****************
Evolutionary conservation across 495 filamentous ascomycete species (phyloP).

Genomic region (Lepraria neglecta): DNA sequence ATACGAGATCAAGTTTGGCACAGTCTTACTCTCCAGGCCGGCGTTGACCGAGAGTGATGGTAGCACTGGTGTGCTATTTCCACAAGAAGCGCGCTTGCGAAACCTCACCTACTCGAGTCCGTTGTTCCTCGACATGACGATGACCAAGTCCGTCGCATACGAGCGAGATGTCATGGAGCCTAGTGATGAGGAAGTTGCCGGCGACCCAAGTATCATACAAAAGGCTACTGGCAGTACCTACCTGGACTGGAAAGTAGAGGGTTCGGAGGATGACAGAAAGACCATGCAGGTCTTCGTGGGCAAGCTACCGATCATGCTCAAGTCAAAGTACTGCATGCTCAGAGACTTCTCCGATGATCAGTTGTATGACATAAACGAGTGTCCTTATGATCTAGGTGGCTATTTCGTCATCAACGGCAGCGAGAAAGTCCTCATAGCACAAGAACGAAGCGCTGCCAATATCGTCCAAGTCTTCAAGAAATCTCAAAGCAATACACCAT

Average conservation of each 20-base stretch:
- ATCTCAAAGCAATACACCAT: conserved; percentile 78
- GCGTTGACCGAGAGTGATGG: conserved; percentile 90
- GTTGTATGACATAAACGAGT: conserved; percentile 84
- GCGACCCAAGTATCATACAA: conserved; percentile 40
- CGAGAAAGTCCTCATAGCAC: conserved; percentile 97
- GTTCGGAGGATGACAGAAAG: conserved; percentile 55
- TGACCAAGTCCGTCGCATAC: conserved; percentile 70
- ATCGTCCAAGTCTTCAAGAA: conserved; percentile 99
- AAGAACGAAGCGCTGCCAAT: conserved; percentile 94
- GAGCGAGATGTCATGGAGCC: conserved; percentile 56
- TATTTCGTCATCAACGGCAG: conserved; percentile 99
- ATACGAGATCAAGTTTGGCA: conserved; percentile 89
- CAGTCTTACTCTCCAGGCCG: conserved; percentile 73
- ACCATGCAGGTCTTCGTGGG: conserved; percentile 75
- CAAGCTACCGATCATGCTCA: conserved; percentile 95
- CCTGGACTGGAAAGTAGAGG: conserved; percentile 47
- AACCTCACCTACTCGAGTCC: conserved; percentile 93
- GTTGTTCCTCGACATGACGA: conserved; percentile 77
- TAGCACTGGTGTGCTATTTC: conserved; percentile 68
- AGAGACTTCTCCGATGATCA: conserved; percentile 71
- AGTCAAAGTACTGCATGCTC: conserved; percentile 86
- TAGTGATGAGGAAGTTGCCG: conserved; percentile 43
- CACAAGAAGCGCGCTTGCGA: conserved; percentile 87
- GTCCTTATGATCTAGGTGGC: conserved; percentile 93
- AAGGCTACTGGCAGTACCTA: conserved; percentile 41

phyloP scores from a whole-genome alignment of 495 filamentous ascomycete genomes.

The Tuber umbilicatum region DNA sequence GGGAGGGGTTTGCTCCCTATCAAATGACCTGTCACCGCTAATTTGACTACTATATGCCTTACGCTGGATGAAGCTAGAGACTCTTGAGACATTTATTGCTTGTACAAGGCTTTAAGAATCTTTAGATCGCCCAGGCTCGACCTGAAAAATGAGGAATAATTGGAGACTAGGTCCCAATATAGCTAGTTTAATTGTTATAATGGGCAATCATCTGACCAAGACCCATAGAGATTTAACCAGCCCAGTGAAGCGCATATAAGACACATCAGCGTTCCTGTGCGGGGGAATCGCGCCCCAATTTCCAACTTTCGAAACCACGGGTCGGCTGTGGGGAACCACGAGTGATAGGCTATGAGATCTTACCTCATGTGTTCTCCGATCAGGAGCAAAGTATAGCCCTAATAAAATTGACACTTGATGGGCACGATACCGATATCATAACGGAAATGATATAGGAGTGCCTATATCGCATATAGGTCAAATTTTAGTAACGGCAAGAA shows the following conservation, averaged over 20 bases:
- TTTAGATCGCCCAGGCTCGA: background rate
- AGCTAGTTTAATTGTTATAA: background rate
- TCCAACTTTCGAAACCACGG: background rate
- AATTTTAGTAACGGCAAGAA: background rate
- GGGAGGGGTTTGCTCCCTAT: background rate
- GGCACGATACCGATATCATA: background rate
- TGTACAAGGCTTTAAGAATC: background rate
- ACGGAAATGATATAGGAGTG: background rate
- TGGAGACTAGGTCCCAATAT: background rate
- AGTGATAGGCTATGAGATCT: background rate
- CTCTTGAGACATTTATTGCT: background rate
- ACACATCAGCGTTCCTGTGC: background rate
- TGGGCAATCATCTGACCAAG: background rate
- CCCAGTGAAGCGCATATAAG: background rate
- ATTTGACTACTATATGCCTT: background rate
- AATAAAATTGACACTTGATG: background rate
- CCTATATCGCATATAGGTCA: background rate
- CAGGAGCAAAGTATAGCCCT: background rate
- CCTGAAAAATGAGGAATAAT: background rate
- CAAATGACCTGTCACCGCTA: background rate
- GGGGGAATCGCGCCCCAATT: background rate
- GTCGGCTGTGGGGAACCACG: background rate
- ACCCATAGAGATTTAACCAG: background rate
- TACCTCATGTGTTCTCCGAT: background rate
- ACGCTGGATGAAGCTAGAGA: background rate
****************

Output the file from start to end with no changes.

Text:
Evolutionary conservation across 495 filamentous ascomycete species (phyloP).

Genomic region (Lepraria neglecta): DNA sequence ATACGAGATCAAGTTTGGCACAGTCTTACTCTCCAGGCCGGCGTTGACCGAGAGTGATGGTAGCACTGGTGTGCTATTTCCACAAGAAGCGCGCTTGCGAAACCTCACCTACTCGAGTCCGTTGTTCCTCGACATGACGATGACCAAGTCCGTCGCATACGAGCGAGATGTCATGGAGCCTAGTGATGAGGAAGTTGCCGGCGACCCAAGTATCATACAAAAGGCTACTGGCAGTACCTACCTGGACTGGAAAGTAGAGGGTTCGGAGGATGACAGAAAGACCATGCAGGTCTTCGTGGGCAAGCTACCGATCATGCTCAAGTCAAAGTACTGCATGCTCAGAGACTTCTCCGATGATCAGTTGTATGACATAAACGAGTGTCCTTATGATCTAGGTGGCTATTTCGTCATCAACGGCAGCGAGAAAGTCCTCATAGCACAAGAACGAAGCGCTGCCAATATCGTCCAAGTCTTCAAGAAATCTCAAAGCAATACACCAT

Average conservation of each 20-base stretch:
- ATCTCAAAGCAATACACCAT: conserved; percentile 78
- GCGTTGACCGAGAGTGATGG: conserved; percentile 90
- GTTGTATGACATAAACGAGT: conserved; percentile 84
- GCGACCCAAGTATCATACAA: conserved; percentile 40
- CGAGAAAGTCCTCATAGCAC: conserved; percentile 97
- GTTCGGAGGATGACAGAAAG: conserved; percentile 55
- TGACCAAGTCCGTCGCATAC: conserved; percentile 70
- ATCGTCCAAGTCTTCAAGAA: conserved; percentile 99
- AAGAACGAAGCGCTGCCAAT: conserved; percentile 94
- GAGCGAGATGTCATGGAGCC: conserved; percentile 56
- TATTTCGTCATCAACGGCAG: conserved; percentile 99
- ATACGAGATCAAGTTTGGCA: conserved; percentile 89
- CAGTCTTACTCTCCAGGCCG: conserved; percentile 73
- ACCATGCAGGTCTTCGTGGG: conserved; percentile 75
- CAAGCTACCGATCATGCTCA: conserved; percentile 95
- CCTGGACTGGAAAGTAGAGG: conserved; percentile 47
- AACCTCACCTACTCGAGTCC: conserved; percentile 93
- GTTGTTCCTCGACATGACGA: conserved; percentile 77
- TAGCACTGGTGTGCTATTTC: conserved; percentile 68
- AGAGACTTCTCCGATGATCA: conserved; percentile 71
- AGTCAAAGTACTGCATGCTC: conserved; percentile 86
- TAGTGATGAGGAAGTTGCCG: conserved; percentile 43
- CACAAGAAGCGCGCTTGCGA: conserved; percentile 87
- GTCCTTATGATCTAGGTGGC: conserved; percentile 93
- AAGGCTACTGGCAGTACCTA: conserved; percentile 41

phyloP scores from a whole-genome alignment of 495 filamentous ascomycete genomes.

The Tuber umbilicatum region DNA sequence GGGAGGGGTTTGCTCCCTATCAAATGACCTGTCACCGCTAATTTGACTACTATATGCCTTACGCTGGATGAAGCTAGAGACTCTTGAGACATTTATTGCTTGTACAAGGCTTTAAGAATCTTTAGATCGCCCAGGCTCGACCTGAAAAATGAGGAATAATTGGAGACTAGGTCCCAATATAGCTAGTTTAATTGTTATAATGGGCAATCATCTGACCAAGACCCATAGAGATTTAACCAGCCCAGTGAAGCGCATATAAGACACATCAGCGTTCCTGTGCGGGGGAATCGCGCCCCAATTTCCAACTTTCGAAACCACGGGTCGGCTGTGGGGAACCACGAGTGATAGGCTATGAGATCTTACCTCATGTGTTCTCCGATCAGGAGCAAAGTATAGCCCTAATAAAATTGACACTTGATGGGCACGATACCGATATCATAACGGAAATGATATAGGAGTGCCTATATCGCATATAGGTCAAATTTTAGTAACGGCAAGAA shows the following conservation, averaged over 20 bases:
- TTTAGATCGCCCAGGCTCGA: background rate
- AGCTAGTTTAATTGTTATAA: background rate
- TCCAACTTTCGAAACCACGG: background rate
- AATTTTAGTAACGGCAAGAA: background rate
- GGGAGGGGTTTGCTCCCTAT: background rate
- GGCACGATACCGATATCATA: background rate
- TGTACAAGGCTTTAAGAATC: background rate
- ACGGAAATGATATAGGAGTG: background rate
- TGGAGACTAGGTCCCAATAT: background rate
- AGTGATAGGCTATGAGATCT: background rate
- CTCTTGAGACATTTATTGCT: background rate
- ACACATCAGCGTTCCTGTGC: background rate
- TGGGCAATCATCTGACCAAG: background rate
- CCCAGTGAAGCGCATATAAG: background rate
- ATTTGACTACTATATGCCTT: background rate
- AATAAAATTGACACTTGATG: background rate
- CCTATATCGCATATAGGTCA: background rate
- CAGGAGCAAAGTATAGCCCT: background rate
- CCTGAAAAATGAGGAATAAT: background rate
- CAAATGACCTGTCACCGCTA: background rate
- GGGGGAATCGCGCCCCAATT: background rate
- GTCGGCTGTGGGGAACCACG: background rate
- ACCCATAGAGATTTAACCAG: background rate
- TACCTCATGTGTTCTCCGAT: background rate
- ACGCTGGATGAAGCTAGAGA: background rate